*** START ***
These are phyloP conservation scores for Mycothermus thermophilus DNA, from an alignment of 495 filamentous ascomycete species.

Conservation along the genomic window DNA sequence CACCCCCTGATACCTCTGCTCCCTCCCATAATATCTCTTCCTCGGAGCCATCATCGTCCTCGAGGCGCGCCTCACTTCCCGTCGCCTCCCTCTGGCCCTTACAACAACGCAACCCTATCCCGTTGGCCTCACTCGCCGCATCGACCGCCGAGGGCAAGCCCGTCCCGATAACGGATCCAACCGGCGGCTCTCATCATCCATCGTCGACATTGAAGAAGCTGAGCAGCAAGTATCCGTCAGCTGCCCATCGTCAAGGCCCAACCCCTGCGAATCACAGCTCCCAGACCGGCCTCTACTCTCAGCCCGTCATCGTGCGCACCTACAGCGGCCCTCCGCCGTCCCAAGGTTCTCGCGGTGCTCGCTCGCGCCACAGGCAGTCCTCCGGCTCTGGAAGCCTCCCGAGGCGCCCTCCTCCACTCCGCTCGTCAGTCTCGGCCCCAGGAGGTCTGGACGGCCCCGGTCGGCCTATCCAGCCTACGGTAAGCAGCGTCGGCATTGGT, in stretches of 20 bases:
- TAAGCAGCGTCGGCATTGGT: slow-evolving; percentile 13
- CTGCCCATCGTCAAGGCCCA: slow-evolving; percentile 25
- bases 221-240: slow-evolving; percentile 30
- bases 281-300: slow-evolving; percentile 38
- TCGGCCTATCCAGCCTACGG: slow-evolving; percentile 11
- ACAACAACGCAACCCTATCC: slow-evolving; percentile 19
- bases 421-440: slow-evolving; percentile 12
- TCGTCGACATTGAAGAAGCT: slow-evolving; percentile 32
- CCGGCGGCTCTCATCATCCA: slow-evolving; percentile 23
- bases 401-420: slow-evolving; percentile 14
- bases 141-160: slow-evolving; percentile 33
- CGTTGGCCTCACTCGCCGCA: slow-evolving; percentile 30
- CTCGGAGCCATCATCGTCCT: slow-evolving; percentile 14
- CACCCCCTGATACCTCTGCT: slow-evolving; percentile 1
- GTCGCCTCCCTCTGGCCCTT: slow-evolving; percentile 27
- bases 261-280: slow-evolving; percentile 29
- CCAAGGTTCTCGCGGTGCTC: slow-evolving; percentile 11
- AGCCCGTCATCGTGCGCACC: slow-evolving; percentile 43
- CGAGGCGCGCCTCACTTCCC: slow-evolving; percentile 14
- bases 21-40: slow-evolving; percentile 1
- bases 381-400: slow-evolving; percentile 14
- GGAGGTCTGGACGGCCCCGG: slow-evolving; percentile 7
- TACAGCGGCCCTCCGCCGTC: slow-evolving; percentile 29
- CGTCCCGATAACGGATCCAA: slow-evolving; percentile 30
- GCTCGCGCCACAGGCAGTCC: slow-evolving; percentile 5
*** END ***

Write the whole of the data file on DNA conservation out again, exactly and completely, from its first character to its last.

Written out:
These are phyloP conservation scores for Mycothermus thermophilus DNA, from an alignment of 495 filamentous ascomycete species.

Conservation along the genomic window DNA sequence CACCCCCTGATACCTCTGCTCCCTCCCATAATATCTCTTCCTCGGAGCCATCATCGTCCTCGAGGCGCGCCTCACTTCCCGTCGCCTCCCTCTGGCCCTTACAACAACGCAACCCTATCCCGTTGGCCTCACTCGCCGCATCGACCGCCGAGGGCAAGCCCGTCCCGATAACGGATCCAACCGGCGGCTCTCATCATCCATCGTCGACATTGAAGAAGCTGAGCAGCAAGTATCCGTCAGCTGCCCATCGTCAAGGCCCAACCCCTGCGAATCACAGCTCCCAGACCGGCCTCTACTCTCAGCCCGTCATCGTGCGCACCTACAGCGGCCCTCCGCCGTCCCAAGGTTCTCGCGGTGCTCGCTCGCGCCACAGGCAGTCCTCCGGCTCTGGAAGCCTCCCGAGGCGCCCTCCTCCACTCCGCTCGTCAGTCTCGGCCCCAGGAGGTCTGGACGGCCCCGGTCGGCCTATCCAGCCTACGGTAAGCAGCGTCGGCATTGGT, in stretches of 20 bases:
- TAAGCAGCGTCGGCATTGGT: slow-evolving; percentile 13
- CTGCCCATCGTCAAGGCCCA: slow-evolving; percentile 25
- bases 221-240: slow-evolving; percentile 30
- bases 281-300: slow-evolving; percentile 38
- TCGGCCTATCCAGCCTACGG: slow-evolving; percentile 11
- ACAACAACGCAACCCTATCC: slow-evolving; percentile 19
- bases 421-440: slow-evolving; percentile 12
- TCGTCGACATTGAAGAAGCT: slow-evolving; percentile 32
- CCGGCGGCTCTCATCATCCA: slow-evolving; percentile 23
- bases 401-420: slow-evolving; percentile 14
- bases 141-160: slow-evolving; percentile 33
- CGTTGGCCTCACTCGCCGCA: slow-evolving; percentile 30
- CTCGGAGCCATCATCGTCCT: slow-evolving; percentile 14
- CACCCCCTGATACCTCTGCT: slow-evolving; percentile 1
- GTCGCCTCCCTCTGGCCCTT: slow-evolving; percentile 27
- bases 261-280: slow-evolving; percentile 29
- CCAAGGTTCTCGCGGTGCTC: slow-evolving; percentile 11
- AGCCCGTCATCGTGCGCACC: slow-evolving; percentile 43
- CGAGGCGCGCCTCACTTCCC: slow-evolving; percentile 14
- bases 21-40: slow-evolving; percentile 1
- bases 381-400: slow-evolving; percentile 14
- GGAGGTCTGGACGGCCCCGG: slow-evolving; percentile 7
- TACAGCGGCCCTCCGCCGTC: slow-evolving; percentile 29
- CGTCCCGATAACGGATCCAA: slow-evolving; percentile 30
- GCTCGCGCCACAGGCAGTCC: slow-evolving; percentile 5